College Football: 170 Million Reasons Why a Playoff System Is a Long Way Off
When the college football season ended with two undefeated teams this year, it seemed as though there would at least be discussions about creating a Division I (FBS) playoff system.
Defenders of the BCS will claim that Auburn deserved to win the national title because they played a more difficult schedule than TCU.
Under the current system, Auburn absolutely earned their championship, but that doesn’t mean that they would have necessarily won if a playoff system existed.
It was reported this week that college football conferences will rake in $170 million from this year’s bowl games. Even the non-automatic qualifying conferences made out well (earning $24.7 million) due in large part to TCU’s participation in the Rose Bowl.
BCS officials pointed to the new television contract with ESPN as the main reason that the revenues were so high. This should come as no surprise since almost every bowl game was shown on ESPN. The only games that appeared on other networks were the AT&T Cotton Bowl, Ticketcity Bowl, Hyundai Sun Bowl and the Outback Bowl.
Even though the Outback Bowl was shown on ABC, they and ESPN are both owned by The Walt Disney Company, so in actuality there were only three bowl games that didn’t fall under the ESPN umbrella.
How long before there is a college football playoff system in place?
Many ESPN sportscasters and college football experts expressed on-air that they are in favor of some kind of playoff system. It seems a bit ironic that the money being paid out by their employer is actually making it easy for college athletic directors to stick with the status quo.
Dallas Mavericks owner Mark Cuban is in the exploratory stages of putting together a 12-16 team playoff system.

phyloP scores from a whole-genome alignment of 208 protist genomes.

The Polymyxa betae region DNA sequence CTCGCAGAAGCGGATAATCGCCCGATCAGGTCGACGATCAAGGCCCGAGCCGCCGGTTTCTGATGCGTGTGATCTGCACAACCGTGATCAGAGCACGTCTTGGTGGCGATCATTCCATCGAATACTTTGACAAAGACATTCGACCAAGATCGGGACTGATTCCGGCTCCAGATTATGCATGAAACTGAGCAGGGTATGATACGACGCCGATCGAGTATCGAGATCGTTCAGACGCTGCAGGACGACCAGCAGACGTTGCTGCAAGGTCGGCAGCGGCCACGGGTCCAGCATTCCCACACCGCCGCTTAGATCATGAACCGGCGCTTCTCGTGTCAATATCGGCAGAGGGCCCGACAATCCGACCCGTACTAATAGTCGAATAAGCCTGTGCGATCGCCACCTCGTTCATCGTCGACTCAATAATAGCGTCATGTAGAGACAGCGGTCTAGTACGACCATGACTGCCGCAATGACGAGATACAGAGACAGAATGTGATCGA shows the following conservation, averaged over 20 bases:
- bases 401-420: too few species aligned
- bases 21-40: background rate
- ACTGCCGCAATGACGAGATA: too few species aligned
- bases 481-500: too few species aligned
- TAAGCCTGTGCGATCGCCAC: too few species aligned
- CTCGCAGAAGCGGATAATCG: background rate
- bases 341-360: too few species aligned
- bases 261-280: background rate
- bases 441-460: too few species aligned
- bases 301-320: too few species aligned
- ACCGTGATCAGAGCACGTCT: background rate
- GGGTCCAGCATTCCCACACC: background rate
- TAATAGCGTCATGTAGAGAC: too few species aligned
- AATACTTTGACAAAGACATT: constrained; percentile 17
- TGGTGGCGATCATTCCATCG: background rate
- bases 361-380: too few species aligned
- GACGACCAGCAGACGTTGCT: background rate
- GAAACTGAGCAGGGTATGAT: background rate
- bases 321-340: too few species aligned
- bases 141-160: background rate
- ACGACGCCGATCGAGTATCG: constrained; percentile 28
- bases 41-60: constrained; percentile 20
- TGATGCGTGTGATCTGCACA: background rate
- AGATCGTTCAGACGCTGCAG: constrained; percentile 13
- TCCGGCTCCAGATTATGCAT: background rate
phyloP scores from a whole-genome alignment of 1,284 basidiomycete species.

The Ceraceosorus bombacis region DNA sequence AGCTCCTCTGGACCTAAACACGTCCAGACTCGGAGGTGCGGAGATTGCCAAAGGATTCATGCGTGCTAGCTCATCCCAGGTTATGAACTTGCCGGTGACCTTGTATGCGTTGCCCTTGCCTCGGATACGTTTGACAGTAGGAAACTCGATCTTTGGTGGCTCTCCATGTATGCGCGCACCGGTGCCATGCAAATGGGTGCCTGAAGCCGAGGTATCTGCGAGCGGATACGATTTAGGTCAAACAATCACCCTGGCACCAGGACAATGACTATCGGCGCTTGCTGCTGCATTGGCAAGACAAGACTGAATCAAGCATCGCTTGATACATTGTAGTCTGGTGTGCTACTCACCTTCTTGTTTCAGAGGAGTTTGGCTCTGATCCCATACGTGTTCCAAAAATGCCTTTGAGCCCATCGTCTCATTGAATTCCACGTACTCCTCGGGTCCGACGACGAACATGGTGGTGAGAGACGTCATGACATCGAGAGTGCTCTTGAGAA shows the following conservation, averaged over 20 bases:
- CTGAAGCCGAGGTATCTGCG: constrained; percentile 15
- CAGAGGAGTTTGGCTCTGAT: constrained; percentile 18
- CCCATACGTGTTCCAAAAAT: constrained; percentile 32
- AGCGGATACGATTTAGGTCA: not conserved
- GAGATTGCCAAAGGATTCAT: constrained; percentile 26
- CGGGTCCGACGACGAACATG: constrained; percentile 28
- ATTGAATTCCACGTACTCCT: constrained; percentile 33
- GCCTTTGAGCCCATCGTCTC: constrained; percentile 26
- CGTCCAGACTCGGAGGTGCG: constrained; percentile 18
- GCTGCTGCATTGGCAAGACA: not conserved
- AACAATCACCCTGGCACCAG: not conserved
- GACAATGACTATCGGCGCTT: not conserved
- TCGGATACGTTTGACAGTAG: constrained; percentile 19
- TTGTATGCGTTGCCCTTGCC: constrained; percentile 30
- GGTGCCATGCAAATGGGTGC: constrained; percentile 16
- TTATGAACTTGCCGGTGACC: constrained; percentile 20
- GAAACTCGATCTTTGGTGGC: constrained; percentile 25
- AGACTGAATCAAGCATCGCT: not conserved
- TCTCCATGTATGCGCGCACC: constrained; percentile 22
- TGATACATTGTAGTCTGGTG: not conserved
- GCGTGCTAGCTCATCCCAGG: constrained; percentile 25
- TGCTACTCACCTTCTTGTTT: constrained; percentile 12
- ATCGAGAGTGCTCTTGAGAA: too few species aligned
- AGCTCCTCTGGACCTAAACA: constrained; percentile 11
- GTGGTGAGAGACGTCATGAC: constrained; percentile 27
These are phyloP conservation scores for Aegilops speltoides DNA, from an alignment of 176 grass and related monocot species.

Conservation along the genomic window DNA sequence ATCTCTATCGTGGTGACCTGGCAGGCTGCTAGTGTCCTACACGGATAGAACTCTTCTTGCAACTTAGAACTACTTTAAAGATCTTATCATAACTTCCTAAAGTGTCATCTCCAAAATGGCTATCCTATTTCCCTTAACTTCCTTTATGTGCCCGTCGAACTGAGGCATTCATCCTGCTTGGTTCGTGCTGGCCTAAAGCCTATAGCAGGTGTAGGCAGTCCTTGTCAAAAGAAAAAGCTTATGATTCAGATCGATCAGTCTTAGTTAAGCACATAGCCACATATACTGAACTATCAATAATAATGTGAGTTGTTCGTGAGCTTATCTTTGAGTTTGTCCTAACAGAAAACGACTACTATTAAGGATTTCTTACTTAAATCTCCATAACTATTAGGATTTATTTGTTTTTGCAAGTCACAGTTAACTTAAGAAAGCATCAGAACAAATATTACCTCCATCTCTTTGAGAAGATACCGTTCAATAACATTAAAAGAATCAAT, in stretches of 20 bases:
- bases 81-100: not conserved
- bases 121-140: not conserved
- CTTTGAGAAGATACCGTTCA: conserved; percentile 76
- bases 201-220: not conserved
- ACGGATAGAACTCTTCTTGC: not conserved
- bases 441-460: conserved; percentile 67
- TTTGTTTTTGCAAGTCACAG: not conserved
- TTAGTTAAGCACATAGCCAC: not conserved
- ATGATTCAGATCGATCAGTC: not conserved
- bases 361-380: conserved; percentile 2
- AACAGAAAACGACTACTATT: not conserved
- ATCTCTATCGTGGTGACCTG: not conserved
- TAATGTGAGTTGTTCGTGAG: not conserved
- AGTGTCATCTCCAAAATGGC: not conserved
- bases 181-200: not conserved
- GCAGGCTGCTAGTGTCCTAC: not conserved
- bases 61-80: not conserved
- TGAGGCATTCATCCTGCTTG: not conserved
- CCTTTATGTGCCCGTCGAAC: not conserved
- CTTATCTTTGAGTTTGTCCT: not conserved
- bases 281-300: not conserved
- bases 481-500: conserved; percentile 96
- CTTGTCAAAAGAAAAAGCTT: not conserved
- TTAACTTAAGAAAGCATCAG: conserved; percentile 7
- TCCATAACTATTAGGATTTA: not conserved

Under Cuban’s plan the bowl games would be able to run concurrently with the proposed playoffs. Cuban has said that college athletic directors have shown interest in his proposal and that his next move is to approach school presidents.
Cuban is proposing to pay these schools an unspecified amount of money every five years in exchange for their promise to play in the newly-created playoffs if their school is selected. It sounds good in theory, but it might be difficult to turn into a reality.
Whether a playoff system happens or not will all come down to money. Based on the amount of money paid out for this year’s bowl games, it is going to take a lot of cash to inspire college athletic directors and presidents to agree to any changes.
Contrary to what BCS supporters may say, this is not a matter of what is best for the student athletes. Simply put, playing in bowl games is the most lucrative option that is currently available to schools.
Anyone who believes otherwise should take note of the fact that college athletic directors and school presidents are in charge of both the football and basketball programs.
March Madness, by far the most exciting part of the college basketball season, takes place from March 15 – April 4, 2011. College football could easily complete an eight-team playoff in the same exact time span.
Unfortunately, the powers that be now have 170 million reasons to continue under the current system, so it is doubtful that a college football playoff is going to happen any time in the near future.
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